New Eureka Schools Superintendent Wants to Create Magnet District
By Lakiesha McGhee, The Sacramento Bee, Calif.
Jul. 31–The new superintendent of Granite Bay’s Eureka Union School District has announced his plans to create a magnet school district that would attract parents seeking a more innovative curriculum for their children.
Superintendent Tim McCarty — a former administrator of the Dublin and San Juan unified school districts — weighed in on an earlier proposal to open a single magnet school or a district-sponsored charter school in 2009.
McCarty criticized the charter option as taking longer to implement because of bureaucracy and as possibly draining resources from the entire K-8 district. The proposed magnet school would be confined to one site and might fail to meet districtwide goals, he said.
“The goal is to move forward with action on every campus, and my concern with a magnet school is that fewer people are involved,” McCarty told trustees during his first board meeting as superintendent.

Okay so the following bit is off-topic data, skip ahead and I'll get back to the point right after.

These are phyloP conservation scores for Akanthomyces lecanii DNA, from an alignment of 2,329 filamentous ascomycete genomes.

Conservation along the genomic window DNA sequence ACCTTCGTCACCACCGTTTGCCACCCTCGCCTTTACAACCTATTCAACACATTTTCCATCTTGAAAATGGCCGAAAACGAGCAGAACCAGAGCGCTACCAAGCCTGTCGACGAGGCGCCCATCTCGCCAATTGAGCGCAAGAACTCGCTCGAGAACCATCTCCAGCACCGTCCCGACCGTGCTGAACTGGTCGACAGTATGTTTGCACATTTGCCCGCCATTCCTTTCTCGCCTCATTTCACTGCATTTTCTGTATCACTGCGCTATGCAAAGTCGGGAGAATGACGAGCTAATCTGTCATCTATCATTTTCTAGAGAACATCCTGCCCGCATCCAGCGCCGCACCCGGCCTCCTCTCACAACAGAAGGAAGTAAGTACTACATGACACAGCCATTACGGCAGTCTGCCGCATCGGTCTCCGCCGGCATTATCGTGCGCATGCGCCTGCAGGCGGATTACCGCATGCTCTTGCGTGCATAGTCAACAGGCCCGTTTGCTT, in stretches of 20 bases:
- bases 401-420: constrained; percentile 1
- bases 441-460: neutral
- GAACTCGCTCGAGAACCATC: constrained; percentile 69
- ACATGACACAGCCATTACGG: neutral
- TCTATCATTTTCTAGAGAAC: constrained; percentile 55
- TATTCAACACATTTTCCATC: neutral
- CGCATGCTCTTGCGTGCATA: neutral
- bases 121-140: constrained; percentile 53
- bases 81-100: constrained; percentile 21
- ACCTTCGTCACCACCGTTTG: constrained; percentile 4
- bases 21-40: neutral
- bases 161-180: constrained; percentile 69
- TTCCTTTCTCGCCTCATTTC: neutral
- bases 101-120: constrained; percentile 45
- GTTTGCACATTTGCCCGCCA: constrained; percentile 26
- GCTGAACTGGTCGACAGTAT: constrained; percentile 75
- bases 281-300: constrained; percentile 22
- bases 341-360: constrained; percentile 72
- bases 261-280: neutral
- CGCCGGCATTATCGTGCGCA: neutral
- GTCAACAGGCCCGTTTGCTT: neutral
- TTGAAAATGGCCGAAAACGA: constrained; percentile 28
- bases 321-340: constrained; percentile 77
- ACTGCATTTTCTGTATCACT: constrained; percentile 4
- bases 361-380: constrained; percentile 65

The revised plan offered by McCarty involves starting with a core group of volunteer teachers to implement new curriculum this fall at each district school. The curriculum would be rigorous and based on an educational model already developed by a community task force. Students would be encouraged to become “global learners” and would be offered foreign language instruction and new opportunities to better their community and the world, according to McCarty.
Partnerships with community organizations and businesses are planned. The latest technology would be used, and creativity would be encouraged among staff members and students.
“It’s easier when you have the label of a charter or magnet school, and it’s harder to bring students back when you’re discussing a whole new concept of teaching,” board President Jerri Davis said.
Last year, the district began reviewing alternative education options to address a $600,000 loss in state funding related to declining enrollment over the past four years. The district responded by closing two campuses and reconfiguring grade levels for all campuses.
“I’m very pleased that we are doing this, and I think it’s a great idea,” trustee Dan Clift said about McCarty’s recommendation.
The district is expected to vote on the educational options next month.
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